“It wasn’t easy to play synth and guitar at the same time,” Collins said. We needed to add a few pieces to the band to keep up with how complicated the songs were getting.” Bassist and Hot Springs, Arkansas native Matt Bradley was the first to join, having recently completed a stint in the short-lived Memphian power pop-punk outfit Superstar. “I was four or five years older than the rest of the group, which is a big difference at that age,” Bradley said. “I was spinning my wheels a little bit in Hot Springs and developing a drinking habit that wasn't very healthy, traveling back and forth on the Greyhound to practice at Lee's house a few days at a time. Eventually I moved in with Chris Sheppard.” 

John Beachboard entered the fold through a Landmark Records internship the following summer, where his responsibilities included checking the post office box, assembling records, and filling mail orders. Home from Hendrix College in nearby Conway, Arkansas, for the summer, Beachboard had no synth or business experience, but his level-headed presence, timeliness, and eagerness to do whatever the role required made him an easy addition as both treasurer and keysman. “I always considered Everyone Asked About You to be Lee’s band, but Chris’s story,” Beachwood said. Sheppard just needed to figure out how to get what was in his head out into the world. 

The Little Rock to Boston Connection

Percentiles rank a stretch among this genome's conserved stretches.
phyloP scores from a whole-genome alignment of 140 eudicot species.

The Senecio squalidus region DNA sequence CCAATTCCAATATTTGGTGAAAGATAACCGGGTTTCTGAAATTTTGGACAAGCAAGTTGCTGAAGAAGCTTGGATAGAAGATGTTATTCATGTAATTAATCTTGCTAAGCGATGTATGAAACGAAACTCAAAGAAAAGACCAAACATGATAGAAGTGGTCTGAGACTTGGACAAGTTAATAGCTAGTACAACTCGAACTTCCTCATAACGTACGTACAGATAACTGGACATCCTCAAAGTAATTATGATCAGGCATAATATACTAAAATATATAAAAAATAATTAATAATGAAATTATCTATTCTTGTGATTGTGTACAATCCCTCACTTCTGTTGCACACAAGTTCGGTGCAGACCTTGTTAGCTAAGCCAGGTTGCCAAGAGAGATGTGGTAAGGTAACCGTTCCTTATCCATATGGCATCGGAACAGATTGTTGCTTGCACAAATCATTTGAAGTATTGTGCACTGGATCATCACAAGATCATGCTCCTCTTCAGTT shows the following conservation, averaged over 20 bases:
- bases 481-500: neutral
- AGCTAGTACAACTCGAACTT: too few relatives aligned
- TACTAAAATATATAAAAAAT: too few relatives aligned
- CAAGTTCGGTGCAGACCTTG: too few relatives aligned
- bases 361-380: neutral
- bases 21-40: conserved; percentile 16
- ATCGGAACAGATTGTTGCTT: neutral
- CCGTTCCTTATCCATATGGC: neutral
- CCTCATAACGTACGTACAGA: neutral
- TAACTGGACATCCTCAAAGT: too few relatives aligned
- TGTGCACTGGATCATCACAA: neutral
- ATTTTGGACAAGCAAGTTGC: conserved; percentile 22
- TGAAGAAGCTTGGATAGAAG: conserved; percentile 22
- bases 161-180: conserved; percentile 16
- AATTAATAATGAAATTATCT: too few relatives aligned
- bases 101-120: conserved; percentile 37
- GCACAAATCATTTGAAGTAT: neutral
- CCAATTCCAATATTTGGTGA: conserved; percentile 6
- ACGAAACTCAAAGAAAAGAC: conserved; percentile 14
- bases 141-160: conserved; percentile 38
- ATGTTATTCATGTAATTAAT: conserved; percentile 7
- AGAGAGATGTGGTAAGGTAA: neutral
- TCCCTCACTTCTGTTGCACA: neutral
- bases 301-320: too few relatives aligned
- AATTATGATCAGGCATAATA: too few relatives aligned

After dropping out of college in spring ’99, Chris Sheppard took a bus halfway across the country to Boston to see his on-again off-again boarding school girlfriend. They hadn’t seen each other for over a year, and hoped to reconcile their long-distance love affair between her classes at B.U. But the Greyhound had other plans. 

“This guy walked onto the bus,” Sheppard recalled. “He sits down in front of me and then turns around and sees my Walkman sitting on the seat next to me and asks me if he could borrow it. And he was just like this beautiful man. He went through every one of the cassette tapes that I had and he did it for like, three and a half, four hours. And then at the end of it, I asked him where he was going. He said he was going to Boston to visit his mom that he hadn't seen in a long time. I felt confused, and in a panic blurted out, ‘I'm going to visit my girlfriend.’ And that was the exact moment that I realized I was gay,” 

He returned home and developed the incident into a short story, sharing it with his band members to gauge reaction. “I took it for granted that most folks in the Little Rock counterculture were experiencing some kind of ‘lowercase i’ identity struggle,” Kilgore said. “But at the time I didn’t recognize the extent to which Chris was going through something deeper than I was.” The episode was turned into the spoken-word piece “Boston,” a rapid departure from the band’s emo-ish tendencies, and a harbinger for a more sophisticated sound to come. 

With a sprawling, multi-instrumentalist six-piece band at their fingertips, the band began work on their most personal and polished document. Spread across the spring equinox, they carefully tracked eleven sophisticated meditations on late 20th century indie rock inside Barry Poynter’s garage. Layered guitars collectively feedback, circling about before evolving into punishing octave chord symphonies. A busted Moog Source Monophonic synth added texture and wonderment. Lee Buford hit So. Many. Flams. “Everybody lived within a 15 minute walk of Barry’s studio. People would stop by and hang out and give their feedback and then go pick up a Little Caesars Pizza and come back and then lay down a vocal,” Sheppard remembered. “The lyrics poured out of me that year.”